Michael Kamdar, Molecular Assemblies CEO

With a new method to syn­the­size DNA, San Diego's Mol­e­c­u­lar As­sem­blies notch­es $24M Se­ries A

A San Diego biotech is tak­ing a clos­er look at the way syn­thet­ic DNA is en­gi­neered, aim­ing to po­ten­tial­ly re­vamp the decades-old process and serve as a part­ner to com­pa­nies with­out the re­sources to cre­ate the DNA them­selves.

And now they have sig­nif­i­cant in­vestor back­ing to do so. Mol­e­c­u­lar As­sem­blies closed an over­sub­scribed Se­ries A on Thurs­day morn­ing, lock­ing down $24 mil­lion in the round to ad­vance their syn­thet­ic bi­ol­o­gy plat­form.

The big idea here start­ed more than 30 years ago, when Mol­e­c­u­lar As­sem­blies’ co-founder J. William Ef­cav­itch helped com­mer­cial­ize the first method of syn­the­siz­ing DNA through a chem­i­cal-based method at an­oth­er com­pa­ny. Though it en­abled growth in bio­phar­ma, the method uti­lized ma­te­ri­als that caused waste is­sues and dam­aged the DNA even as it pro­duced the nu­cleotides.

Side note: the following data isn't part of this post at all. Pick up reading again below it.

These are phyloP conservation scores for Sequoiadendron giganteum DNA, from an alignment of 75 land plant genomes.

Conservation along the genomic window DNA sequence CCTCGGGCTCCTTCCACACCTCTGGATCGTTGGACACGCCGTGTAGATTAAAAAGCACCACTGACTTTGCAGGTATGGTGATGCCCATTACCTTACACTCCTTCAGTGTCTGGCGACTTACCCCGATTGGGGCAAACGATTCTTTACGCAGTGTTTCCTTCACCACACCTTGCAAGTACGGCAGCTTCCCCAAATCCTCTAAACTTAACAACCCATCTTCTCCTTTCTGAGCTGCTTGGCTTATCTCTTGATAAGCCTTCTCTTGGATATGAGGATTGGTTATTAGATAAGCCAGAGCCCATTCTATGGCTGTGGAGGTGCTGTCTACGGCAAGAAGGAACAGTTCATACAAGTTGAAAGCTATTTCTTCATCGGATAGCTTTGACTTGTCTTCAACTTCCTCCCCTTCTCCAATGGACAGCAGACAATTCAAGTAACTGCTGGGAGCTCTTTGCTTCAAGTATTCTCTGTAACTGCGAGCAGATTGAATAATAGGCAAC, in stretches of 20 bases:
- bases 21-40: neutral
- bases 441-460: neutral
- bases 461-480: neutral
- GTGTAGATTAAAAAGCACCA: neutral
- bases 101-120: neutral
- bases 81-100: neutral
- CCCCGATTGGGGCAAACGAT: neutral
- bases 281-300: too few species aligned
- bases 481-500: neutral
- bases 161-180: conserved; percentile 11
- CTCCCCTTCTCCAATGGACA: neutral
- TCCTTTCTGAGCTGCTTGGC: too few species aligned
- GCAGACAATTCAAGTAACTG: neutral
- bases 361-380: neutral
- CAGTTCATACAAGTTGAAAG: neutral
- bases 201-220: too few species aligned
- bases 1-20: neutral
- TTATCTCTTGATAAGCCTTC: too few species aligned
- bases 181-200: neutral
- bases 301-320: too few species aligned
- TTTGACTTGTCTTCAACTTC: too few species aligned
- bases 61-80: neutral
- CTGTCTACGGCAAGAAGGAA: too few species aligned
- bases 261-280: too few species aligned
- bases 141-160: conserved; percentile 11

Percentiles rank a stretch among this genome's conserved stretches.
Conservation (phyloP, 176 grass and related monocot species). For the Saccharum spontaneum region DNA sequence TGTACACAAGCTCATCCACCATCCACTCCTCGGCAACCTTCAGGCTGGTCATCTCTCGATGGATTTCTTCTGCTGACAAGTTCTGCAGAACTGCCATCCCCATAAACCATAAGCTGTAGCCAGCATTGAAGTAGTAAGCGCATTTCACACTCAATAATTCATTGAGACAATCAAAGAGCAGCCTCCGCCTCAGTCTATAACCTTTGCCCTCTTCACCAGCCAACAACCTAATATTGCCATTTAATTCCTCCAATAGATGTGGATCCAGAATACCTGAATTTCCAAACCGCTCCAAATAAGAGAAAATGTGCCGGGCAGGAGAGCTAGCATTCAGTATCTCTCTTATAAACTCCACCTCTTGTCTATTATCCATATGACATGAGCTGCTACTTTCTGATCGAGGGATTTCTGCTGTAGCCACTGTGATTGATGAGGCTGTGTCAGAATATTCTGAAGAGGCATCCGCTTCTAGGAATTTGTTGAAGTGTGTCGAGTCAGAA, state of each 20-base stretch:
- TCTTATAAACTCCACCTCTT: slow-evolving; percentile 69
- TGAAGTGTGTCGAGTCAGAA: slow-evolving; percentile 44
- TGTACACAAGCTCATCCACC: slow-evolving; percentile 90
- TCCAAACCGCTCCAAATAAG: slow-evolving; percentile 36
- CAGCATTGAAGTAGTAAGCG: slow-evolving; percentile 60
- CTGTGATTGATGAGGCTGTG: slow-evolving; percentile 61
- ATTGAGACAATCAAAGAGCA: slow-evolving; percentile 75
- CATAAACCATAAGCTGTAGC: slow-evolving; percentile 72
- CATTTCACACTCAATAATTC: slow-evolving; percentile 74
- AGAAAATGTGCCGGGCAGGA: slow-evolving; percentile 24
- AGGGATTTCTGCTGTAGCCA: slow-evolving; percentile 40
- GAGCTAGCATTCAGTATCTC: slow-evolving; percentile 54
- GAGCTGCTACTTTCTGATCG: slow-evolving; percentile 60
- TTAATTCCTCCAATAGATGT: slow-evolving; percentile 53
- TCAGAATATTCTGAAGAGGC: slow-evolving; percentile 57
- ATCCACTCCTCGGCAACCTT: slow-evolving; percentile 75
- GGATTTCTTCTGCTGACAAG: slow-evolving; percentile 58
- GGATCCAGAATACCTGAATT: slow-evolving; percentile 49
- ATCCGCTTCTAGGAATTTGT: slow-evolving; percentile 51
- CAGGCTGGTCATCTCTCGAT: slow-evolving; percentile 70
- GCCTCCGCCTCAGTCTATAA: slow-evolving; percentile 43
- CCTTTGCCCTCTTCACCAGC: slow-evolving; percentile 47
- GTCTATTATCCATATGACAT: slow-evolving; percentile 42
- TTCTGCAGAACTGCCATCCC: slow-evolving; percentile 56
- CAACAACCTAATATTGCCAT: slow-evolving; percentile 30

Not on­ly is this process cum­ber­some and ex­pen­sive, it’s still the pri­ma­ry way in which com­pa­nies cre­ate DNA for ther­a­peu­tic pur­pos­es, CEO Michael Kam­dar told End­points News. Where Mol­e­c­u­lar As­sem­blies, found­ed in 2013, hopes to step in is with a new tech­nique to syn­the­size DNA strands while cut­ting down on costs and the tox­ic waste.

Their goal is to es­sen­tial­ly cre­ate DNA in the same way the body makes it, and re­searchers have de­vel­oped a two-step, aque­ous ap­proach. It can de­liv­er high­ly-pure, se­quence-spe­cif­ic DNA on de­mand, Kam­dar said, and do so with­out a tem­plate.